Arne G. Haak

Thanks, Mike. For the third quarter ended September 23, 2012, we generated total revenues of $84.8 million, which is an increase of $4.6 million or 5.7% compared to last year. Total company-owned restaurant sales increased to $81.4 million or 5.5% compared to $77.1 million in the third quarter of last year.

Average weekly sales for all company-owned Ruth’s Chris Steak House restaurants were approximately $76.4 thousand in the third quarter, an increase of 5.8% compared to $72.2 thousand in the same period of last year. Restaurant operating weeks for company-owned Ruth’s were up slightly to 819 weeks this year versus 817 weeks last year.

Average weekly sales at Mitchell’s Fish Market were $68.6 thousand compared to $65.5 thousand in the third quarter of last year, an increase of 4.6%. Restaurant operating weeks at Mitchell’s were flat year-over-year at 247 and exclude operating weeks from discontinued operations. Franchise income increased to 11.2% to $3.3 million from $2.9 million last year due to improved sales volumes and an increased number of franchise restaurants.

In terms of our cost structure, food and beverage costs, as a percentage of restaurant sales, increased 70 basis points year-over-year in the third quarter, driven by increases in the non-contracted portion of our beef supply. Specifically our beef costs were up approximately 14% year-over-year during the quarter a slight moderation from the 19% increase we saw in the second quarter of 2012.

Restaurant operating expenses as a percentage of restaurant sales were 55.5%, a decrease of 80 basis points compared to last year. We were able to offset the increase in beef cost and careful management of other operating expenses, as well as leveraging our fixed expenses, as a result of our strong comparable sales growth.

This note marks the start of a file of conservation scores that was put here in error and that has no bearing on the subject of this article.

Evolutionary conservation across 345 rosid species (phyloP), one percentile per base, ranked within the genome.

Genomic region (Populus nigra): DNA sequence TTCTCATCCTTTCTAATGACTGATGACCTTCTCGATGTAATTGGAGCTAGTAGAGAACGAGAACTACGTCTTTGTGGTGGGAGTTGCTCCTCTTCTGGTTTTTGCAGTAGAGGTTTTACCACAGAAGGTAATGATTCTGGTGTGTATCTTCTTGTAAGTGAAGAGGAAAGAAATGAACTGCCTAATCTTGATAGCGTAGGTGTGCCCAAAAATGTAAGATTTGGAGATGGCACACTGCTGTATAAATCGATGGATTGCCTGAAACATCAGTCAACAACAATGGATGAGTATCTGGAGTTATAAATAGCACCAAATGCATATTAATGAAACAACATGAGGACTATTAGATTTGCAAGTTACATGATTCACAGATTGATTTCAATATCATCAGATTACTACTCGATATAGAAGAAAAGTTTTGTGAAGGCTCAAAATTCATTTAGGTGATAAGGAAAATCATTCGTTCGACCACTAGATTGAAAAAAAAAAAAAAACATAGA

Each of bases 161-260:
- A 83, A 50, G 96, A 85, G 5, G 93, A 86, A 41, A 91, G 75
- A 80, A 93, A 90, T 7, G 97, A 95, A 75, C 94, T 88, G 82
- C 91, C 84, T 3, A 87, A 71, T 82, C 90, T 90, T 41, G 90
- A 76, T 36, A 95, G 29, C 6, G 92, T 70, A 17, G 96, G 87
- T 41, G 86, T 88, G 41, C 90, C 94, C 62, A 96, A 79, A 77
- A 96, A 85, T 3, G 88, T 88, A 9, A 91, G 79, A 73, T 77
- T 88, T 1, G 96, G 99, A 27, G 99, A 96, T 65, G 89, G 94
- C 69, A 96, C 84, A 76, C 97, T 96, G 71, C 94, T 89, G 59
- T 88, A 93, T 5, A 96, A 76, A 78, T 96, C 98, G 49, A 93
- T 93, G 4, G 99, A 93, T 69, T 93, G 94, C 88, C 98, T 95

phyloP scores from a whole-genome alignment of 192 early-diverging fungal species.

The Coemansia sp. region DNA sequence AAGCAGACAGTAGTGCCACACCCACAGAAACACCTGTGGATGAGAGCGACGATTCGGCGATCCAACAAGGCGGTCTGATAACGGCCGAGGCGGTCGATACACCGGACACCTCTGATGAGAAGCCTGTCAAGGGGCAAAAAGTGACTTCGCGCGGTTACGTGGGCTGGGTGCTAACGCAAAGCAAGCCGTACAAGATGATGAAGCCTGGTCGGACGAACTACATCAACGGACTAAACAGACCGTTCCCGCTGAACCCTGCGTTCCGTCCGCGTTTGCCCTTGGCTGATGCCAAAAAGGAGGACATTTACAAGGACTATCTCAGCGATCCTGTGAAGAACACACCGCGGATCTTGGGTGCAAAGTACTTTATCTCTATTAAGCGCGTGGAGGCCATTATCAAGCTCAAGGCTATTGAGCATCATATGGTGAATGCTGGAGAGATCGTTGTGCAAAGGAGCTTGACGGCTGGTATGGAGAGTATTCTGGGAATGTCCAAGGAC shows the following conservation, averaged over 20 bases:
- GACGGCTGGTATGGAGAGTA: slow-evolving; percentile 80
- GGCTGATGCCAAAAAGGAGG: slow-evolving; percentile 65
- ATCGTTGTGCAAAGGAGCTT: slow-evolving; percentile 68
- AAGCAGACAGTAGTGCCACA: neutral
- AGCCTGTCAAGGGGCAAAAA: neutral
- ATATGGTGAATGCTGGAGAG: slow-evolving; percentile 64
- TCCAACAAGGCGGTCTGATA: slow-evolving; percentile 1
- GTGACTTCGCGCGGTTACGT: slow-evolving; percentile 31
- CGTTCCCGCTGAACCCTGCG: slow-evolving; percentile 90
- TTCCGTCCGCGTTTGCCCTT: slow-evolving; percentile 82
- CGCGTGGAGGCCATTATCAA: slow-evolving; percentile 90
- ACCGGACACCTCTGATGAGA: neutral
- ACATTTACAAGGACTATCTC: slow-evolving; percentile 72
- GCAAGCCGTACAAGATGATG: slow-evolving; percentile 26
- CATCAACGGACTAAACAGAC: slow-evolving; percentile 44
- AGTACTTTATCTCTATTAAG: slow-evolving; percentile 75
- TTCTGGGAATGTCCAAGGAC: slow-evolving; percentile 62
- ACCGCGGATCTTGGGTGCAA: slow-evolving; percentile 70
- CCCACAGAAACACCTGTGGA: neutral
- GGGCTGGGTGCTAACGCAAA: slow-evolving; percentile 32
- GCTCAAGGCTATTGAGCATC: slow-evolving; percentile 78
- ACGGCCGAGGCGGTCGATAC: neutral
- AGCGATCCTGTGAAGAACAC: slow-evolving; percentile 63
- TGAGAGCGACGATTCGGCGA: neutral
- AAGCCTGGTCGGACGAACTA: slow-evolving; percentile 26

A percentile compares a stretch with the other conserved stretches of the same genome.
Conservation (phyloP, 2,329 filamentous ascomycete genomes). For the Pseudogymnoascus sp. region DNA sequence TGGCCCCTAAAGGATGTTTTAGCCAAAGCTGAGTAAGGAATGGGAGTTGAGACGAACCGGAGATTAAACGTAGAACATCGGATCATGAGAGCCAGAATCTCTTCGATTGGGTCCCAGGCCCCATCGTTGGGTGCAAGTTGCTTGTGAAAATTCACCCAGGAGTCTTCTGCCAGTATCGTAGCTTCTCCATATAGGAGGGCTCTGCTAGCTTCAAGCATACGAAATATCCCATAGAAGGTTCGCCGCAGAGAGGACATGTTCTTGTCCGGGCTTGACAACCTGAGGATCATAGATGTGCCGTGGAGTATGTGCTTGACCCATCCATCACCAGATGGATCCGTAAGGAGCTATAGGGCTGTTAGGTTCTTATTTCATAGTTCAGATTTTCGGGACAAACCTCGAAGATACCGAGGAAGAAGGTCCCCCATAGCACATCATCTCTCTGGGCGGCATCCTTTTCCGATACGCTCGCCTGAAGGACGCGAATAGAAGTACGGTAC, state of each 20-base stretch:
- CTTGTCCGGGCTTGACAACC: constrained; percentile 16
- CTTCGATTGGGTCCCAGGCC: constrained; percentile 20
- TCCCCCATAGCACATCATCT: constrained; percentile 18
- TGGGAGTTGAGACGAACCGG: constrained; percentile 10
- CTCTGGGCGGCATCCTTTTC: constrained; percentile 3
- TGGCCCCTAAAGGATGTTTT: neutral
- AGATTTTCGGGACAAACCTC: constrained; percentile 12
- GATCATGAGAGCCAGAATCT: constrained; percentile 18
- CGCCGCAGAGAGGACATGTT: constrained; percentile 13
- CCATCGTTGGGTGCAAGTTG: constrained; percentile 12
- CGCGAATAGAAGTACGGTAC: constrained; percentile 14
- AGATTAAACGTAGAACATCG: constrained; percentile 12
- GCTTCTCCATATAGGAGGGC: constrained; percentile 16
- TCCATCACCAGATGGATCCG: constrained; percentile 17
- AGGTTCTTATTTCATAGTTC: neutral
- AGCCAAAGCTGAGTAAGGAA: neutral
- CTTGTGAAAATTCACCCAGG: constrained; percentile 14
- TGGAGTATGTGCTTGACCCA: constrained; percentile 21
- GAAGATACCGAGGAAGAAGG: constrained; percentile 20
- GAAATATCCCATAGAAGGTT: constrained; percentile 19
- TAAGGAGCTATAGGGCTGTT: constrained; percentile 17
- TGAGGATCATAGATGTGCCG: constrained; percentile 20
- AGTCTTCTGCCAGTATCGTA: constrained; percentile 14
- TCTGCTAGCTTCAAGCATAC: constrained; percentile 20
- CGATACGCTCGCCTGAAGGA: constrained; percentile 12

Marketing and advertising costs increased to $2.2 million from $1.6 million, and as a percentage of total revenue increased by 60 basis points to 2.6%. The increase was largely due to a timing shift in advertising from the second quarter to the third and fourth quarters of 2012. We are currently running television advertising for the Ruth’s Chris brand and we believe that this is an effective marketing tactic for our nationwide brand.

G&A expenditures increased to $6 million from $5.8 million a year ago. For the third quarter of 2012, the company reported net income of $809,000 or $0.02 per diluted share on a base of approximately 35.2 million shares. This compares to net income applicable to preferred and common shareholders of $85,000 or breakeven per diluted share, on a base of approximately $43.3 million shares in the third quarter of 2011.

As Mike noted, our third quarter has historically been our seasonally weakest from a sales perspective. And last year’s third quarter net income was our first third quarter profit in four years. So we’re pleased with our quarter’s results and the efforts of our entire team in a very challenging environment.

At the end of the third quarter of 2012, the company had $69 million in debt outstanding under its senior credit agreement, down from $71 million at the end of the second quarter of 2012. Consistent with our recent practice, we would expect to continue to reduce our outstanding debt over time, given our strong cash flow generation.